Regulatory news - September 2019

Keep up to date with regulatory news from around the world with the Cell and Gene Therapy Catapult regulatory newsletter.


European Medicines Agency

EMA Consults on Paediatric Study Preparedness Framework

The European Network of Paediatric Research at the European Medicines Agency (EnPR-EMA) opened a public consultation on a draft framework for paediatric clinical trial preparedness. Trial preparedness is defined here as “a structured assessment of the key factors that could increase the likelihood of a smooth and timely course of a paediatric clinical trial, integrating information from multiple stakeholders on what is possible within a development plan and/or individual studies” (including study feasibility).

The recommendations in this document are targeted at both sponsors and Principal Investigators; advising that trial preparation should be initiated before and conducted in parallel to designing the paediatric development plan and the individual studies, and in parallel to sponsor readiness.

To read the full consultation, see here.


NICE Recommends Novel Gene Therapy Treatment for Rare Inherited Eye Disorder

Voretigene neparvovec (Luxturna), manufactured by Novartis Pharmaceuticals UK, is a novel gene therapy treatment for people with vision loss caused by inherited retinal dystrophy from confirmed RPE65 gene mutations. This is the first licenced gene therapy for vision loss caused by RPE65-mediated inherited retinal dystrophy and has been recommended by NICE for use on the NHS.

The evaluation at NICE has taken 20 weeks instead of the average of 38 weeks within the Highly Specialised Technologies programme, which NICE state is thanks to “the company’s willingness to work with us early and constructively”.

Inherited retinal dystrophies are a group of eye diseases caused by genetic mutations which result in gradual degeneration of photoreceptor cells in the retina. The RPE65 gene is required for making a protein essential for normal vision. RPE65-mediated inherited retinal dystrophies are rare and serious, ultimately leading to near-total blindness in those diagnosed with the disease.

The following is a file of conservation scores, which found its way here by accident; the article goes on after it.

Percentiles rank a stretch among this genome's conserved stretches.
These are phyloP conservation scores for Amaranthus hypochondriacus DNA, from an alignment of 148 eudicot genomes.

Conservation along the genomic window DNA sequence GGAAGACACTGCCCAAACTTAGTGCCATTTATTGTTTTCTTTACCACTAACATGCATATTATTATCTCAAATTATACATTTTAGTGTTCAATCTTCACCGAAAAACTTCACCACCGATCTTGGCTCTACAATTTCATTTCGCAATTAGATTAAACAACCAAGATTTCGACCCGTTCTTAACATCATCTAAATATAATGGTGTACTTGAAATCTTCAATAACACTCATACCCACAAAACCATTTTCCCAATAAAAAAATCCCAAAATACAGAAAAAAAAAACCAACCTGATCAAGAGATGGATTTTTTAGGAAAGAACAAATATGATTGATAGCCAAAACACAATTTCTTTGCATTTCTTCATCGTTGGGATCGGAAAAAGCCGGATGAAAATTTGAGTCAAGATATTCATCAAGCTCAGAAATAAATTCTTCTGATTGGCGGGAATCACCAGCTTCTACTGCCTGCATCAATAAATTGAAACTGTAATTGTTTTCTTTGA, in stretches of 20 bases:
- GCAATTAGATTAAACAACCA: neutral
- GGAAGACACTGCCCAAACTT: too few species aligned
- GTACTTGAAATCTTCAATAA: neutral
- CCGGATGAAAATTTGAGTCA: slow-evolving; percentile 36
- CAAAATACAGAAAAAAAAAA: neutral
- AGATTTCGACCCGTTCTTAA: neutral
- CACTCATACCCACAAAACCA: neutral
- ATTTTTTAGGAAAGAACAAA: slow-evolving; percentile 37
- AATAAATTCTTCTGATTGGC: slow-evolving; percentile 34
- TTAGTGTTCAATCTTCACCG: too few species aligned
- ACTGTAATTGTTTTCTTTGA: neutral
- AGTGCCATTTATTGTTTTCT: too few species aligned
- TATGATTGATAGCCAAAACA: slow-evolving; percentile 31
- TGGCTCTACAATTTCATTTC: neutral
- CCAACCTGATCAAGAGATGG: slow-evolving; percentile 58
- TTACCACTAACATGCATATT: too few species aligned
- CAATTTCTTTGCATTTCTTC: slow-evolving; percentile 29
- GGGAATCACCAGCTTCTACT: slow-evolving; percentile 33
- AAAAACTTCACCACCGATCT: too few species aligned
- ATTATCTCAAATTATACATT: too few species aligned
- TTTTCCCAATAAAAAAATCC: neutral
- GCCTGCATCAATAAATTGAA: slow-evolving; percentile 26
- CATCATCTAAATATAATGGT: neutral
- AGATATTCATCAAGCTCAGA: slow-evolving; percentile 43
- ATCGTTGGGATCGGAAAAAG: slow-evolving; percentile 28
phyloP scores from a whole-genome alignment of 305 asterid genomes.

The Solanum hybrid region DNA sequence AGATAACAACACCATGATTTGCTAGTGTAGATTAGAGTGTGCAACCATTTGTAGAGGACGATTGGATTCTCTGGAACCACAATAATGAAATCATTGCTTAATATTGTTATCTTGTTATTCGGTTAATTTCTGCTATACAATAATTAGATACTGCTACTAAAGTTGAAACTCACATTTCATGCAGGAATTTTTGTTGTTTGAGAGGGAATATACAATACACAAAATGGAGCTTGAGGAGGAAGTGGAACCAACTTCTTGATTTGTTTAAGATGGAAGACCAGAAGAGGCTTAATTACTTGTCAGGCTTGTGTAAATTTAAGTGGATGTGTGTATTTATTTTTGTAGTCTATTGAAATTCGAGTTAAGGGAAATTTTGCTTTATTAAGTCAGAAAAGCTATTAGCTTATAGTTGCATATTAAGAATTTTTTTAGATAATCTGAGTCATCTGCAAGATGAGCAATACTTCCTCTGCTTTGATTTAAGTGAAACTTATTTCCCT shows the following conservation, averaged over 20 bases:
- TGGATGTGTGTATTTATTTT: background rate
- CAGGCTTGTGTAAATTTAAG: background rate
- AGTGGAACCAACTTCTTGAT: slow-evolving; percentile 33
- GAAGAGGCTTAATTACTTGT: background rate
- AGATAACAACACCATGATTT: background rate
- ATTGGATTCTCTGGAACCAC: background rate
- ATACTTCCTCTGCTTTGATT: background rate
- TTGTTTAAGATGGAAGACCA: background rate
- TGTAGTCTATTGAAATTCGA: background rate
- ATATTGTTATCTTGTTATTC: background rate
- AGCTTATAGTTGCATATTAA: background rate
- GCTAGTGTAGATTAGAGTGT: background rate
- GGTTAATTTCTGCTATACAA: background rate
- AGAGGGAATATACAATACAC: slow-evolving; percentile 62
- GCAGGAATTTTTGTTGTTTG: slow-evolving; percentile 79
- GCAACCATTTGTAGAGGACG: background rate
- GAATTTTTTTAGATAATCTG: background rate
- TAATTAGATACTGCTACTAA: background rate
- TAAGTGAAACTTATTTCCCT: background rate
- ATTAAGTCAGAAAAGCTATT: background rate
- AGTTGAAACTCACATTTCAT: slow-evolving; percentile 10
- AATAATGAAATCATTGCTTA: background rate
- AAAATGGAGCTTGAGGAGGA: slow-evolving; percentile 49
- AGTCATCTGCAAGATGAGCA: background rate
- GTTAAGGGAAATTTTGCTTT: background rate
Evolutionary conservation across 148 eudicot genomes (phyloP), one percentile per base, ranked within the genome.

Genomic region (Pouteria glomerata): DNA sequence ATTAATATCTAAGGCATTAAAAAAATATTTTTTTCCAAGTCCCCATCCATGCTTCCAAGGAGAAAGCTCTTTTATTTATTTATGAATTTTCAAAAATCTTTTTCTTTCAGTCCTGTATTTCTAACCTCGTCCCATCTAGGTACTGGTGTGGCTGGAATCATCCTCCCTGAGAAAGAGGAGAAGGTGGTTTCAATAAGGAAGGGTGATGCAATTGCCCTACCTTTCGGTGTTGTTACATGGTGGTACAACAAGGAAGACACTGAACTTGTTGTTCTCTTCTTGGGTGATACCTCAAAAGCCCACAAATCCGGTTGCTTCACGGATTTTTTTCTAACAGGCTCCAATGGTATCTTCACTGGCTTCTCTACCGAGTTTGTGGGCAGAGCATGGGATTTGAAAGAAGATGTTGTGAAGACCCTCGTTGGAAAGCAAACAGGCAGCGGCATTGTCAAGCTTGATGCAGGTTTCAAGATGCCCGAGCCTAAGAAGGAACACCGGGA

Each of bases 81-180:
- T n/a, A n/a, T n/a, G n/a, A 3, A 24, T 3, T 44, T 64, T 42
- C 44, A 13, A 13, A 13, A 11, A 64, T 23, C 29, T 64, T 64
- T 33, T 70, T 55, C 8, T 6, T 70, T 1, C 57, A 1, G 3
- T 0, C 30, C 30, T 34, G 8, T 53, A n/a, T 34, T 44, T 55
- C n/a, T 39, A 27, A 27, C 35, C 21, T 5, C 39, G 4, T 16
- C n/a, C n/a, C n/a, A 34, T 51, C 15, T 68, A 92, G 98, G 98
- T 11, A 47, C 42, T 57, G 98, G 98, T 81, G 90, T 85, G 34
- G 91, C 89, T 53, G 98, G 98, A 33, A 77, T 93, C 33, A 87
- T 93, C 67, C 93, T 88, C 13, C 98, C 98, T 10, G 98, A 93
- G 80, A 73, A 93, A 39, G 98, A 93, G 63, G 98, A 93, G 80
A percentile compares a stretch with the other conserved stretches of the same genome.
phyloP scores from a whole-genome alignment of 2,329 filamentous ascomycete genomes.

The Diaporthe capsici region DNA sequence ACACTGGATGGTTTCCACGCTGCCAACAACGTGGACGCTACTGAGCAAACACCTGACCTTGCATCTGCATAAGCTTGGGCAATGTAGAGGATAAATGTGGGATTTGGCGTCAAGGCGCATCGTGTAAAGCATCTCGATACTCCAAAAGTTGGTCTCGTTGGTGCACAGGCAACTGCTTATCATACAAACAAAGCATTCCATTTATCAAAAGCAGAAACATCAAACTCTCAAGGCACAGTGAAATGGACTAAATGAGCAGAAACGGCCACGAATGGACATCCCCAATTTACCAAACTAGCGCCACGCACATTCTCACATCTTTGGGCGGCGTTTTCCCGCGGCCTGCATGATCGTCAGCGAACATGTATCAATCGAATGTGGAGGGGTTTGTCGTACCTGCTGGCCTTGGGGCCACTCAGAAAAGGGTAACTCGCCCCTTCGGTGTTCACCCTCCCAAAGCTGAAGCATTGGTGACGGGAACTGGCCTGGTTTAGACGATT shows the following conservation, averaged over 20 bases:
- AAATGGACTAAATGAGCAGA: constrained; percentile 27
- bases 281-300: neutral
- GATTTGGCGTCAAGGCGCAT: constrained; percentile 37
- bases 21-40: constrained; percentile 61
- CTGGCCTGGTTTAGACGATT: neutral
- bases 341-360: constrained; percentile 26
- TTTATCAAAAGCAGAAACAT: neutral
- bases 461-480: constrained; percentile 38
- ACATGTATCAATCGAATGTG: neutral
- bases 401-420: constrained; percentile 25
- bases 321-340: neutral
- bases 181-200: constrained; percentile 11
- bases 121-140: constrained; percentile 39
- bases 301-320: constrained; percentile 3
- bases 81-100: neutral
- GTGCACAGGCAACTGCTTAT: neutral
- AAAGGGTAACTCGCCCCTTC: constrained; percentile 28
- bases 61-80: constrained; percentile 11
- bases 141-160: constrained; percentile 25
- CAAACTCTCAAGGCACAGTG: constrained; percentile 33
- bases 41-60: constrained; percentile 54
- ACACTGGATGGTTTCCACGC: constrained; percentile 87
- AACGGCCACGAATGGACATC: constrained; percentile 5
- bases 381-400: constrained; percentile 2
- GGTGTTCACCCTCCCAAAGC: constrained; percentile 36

Voretigene neparvovec is injected directly into the retina and works by introducing a healthy copy of the defective RPE65 gene into retinal cells, enabling people with the condition to produce functional RPE65 protein.

Evidence from the clinical trials shows that voretigene neparvoec improves vision and prevents the condition from getting worse. There is no long-term clinical evidence, but the committee considered it is biologically plausible that the treatment effect is likely to continue for decades. It is estimated that 86 people would be eligible for treatment with voretigene neparvovec in England.

The draft guidance is now with consultees, including Novartis Pharmaceuticals UK, healthcare professionals and patient/carer organisations. If no appeals against the draft are received, NICE expect to publish the final guidance next month.

To read the full article, see here.


Medicines and Healthcare products Regulatory Agency (MHRA)

Additional Guidance from the MHRA for a no-deal Brexit

The MHRA has added a new publication to their guidance on a possible no-deal Brexit scenario. The regulatory submissions and vigilance activities section has been updated with the guidance ‘exceptions and modifications to the EU guidance on good pharmacovigilance practices that will apply in a no-deal Brexit’. The guidance describes aspects of the EU guidance on good pharmacovigilance practice that will no longer apply to the MHRA and UK MAHs or are to be read subject to modification in a no-deal Brexit.

The Agency has also updated their guidance on the process of submitting regulatory notifications to the UK to include a User Reference Guidance for gaining access to MHRA submissions.

For further guidance from the MHRA on the regulation of medicines and medical devices in a possible no-deal Brexit, see here.


International Commission on the Clinical Use of Human Germline Genome Editing

National Academies of Science, Engineering and Medicine and Royal Society Consult on Human Genome Editing Framework

The US National Academies of Science, Engineering and Medicine (NASEM) and the UK’s Royal Society have convened to host an international commission to develop a framework for scientists, clinicians, and regulatory authorities to consider when assessing potential clinical applications of human genome editing. The framework will identify scientific, medical, regulatory and ethical requirements necessary for such applications.

The commission has issued a call for evidence including twelve questions pertinent to diseases and conditions appropriate to consider for applications of human germline genome editing, and what evidence would be necessary to support first‑in‑human use of the technology. The commission will consider submissions to the consultation ahead of a two-day workshop in London in November.

For further information on the first commission meeting held on 13 August 2019, see here. Further information on the Commission is available here.

Public Consultations